The information demanded includes all postal mailing addresses, billing data, connection records, session times, IP addresses used to connect with Twitter, all email addresses, and “means and source of payment,” such as bank account information and credit cards. Notably, the order does not demand the content of the accounts: public tweets or private “direct messages.”

    How is this not a fishing exercise?

  25. mhenriday says:

    Freedom of speech and information – only limited, that is, by the desires of those running the US government. And a jurisdiction that pretends to extend all ’round the world ! The irony is that these are the same people who are constantly complaining about what they call «human-rights violations» in places like China. Quod licet Jovi non licet bovi ?…


  26. benher says:

    Nooo!!! These actions can only mean that the USA has finally assimilated the glonous cultual of the PRC!!!

  27. travtastic says:

    Use your proxies and aliases, people! Come on!

  28. Capissen says:

    Hey feds: I have financially supported WikiLeaks via PayPal (before they shut it down). Come and fucking get me.

    (Christ, what an asshole.)

    • Anonymous says:

      I too supported wikileaks with a $25 euro donation. Then I thought about it and realized that I’ve been supporting my govnerment to fight them with thousands of dollars every year – in tax dollars. That’s what *really* gets under my skin.

  29. Cowicide says:

    I guess this sort of behavior is what we should all expect from a country that illegally criminalizes dissent.

    You have the right to free speech as long as you’re not dumb enough to actually try it.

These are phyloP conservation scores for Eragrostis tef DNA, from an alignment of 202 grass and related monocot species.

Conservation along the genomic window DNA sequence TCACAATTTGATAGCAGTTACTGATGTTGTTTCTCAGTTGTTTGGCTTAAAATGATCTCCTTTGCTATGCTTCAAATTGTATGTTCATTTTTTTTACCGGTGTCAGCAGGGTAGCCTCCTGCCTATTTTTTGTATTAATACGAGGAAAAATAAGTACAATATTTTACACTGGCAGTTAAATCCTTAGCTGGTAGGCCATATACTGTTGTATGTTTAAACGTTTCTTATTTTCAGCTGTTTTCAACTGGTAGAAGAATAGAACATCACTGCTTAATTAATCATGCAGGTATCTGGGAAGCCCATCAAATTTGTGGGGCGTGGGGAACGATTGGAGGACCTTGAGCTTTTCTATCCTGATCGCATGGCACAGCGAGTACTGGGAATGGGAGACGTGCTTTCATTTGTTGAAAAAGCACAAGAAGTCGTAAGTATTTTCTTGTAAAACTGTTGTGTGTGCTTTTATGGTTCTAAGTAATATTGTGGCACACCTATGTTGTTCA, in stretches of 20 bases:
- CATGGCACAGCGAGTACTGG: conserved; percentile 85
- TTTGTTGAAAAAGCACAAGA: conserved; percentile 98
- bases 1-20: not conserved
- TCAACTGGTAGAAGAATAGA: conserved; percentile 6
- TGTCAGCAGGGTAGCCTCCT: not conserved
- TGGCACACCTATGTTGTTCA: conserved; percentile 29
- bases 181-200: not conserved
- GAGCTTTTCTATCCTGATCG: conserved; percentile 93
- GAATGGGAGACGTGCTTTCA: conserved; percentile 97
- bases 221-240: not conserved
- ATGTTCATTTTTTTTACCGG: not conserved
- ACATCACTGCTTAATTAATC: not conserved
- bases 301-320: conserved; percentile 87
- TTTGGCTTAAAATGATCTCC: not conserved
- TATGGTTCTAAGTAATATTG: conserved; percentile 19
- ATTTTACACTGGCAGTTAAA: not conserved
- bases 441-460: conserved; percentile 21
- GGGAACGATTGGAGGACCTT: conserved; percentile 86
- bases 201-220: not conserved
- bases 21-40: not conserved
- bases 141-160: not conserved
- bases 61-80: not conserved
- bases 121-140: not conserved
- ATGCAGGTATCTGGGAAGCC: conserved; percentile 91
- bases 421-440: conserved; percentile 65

The Clash “Know your rights”

    • m224j says:

      I don’t see criminalization of dissent in the US or at your link. They government is arguably abusing its power, but that’s a long way from actually criminalizing dissent.

      If you want to see criminalization of dissent, look to Europe, where just about any kind of dissent is potentially subject to criminal penalties. In Germany, people get thrown into jail for making fun of the national anthem, and politicians have been threatened with legal proceedings for criticizing the church.

      (login isn’t working, so I’m responding anonymously)

      • Cowicide says:

        I don’t see criminalization of dissent in the US or at your link. They government is arguably abusing its power, but that’s a long way from actually criminalizing dissent.

        Trite semantics. The USA is harassing people, ransacking their homes, putting them up on charges, etc. for daring to participate in non-violent activism. You could do yourself a favor to google up the RNC activists who were harassed as well.

        Sorry, I’ll continue to refer to that behavior as illegally criminalizing dissent. Maybe if you were one of those people targeted in the link I gave, you’d have a much different opinion on this matter.

        Don’t worry, the way things are going… your day might come too if you live in the USA.

        The rest of us will have to just watch our mouths, eh?

      • elNico says:

        In Germany, people get thrown into jail for making fun of the national anthem…

        Really? I guess I’m glad to be still alive…

        Did this happen when a protest went rough and people end up being detained for all sorts of non-reasons…with the appropriate fallout afterwards? Is this the last straw to grasp for you to avoid looking at how far down the drain your country is?

  30. MustWarnOthers says:

    Hey feds: eat a few handfuls of my shit.

    I love how our Government has just been perpetually embarrassing itself (even more than usual) since Wikileaks really entered the spotlight recently.

    Every move they make has skeptics turning into believers, and believers into angrier believers.

    • Cowicide says:

      Hey feds: Fascism doesn’t look good on you. It time for YOUR fucking leaders (the PEOPLE) to strip it off you.

      I feel a meme coming on…

  31. Bulone says: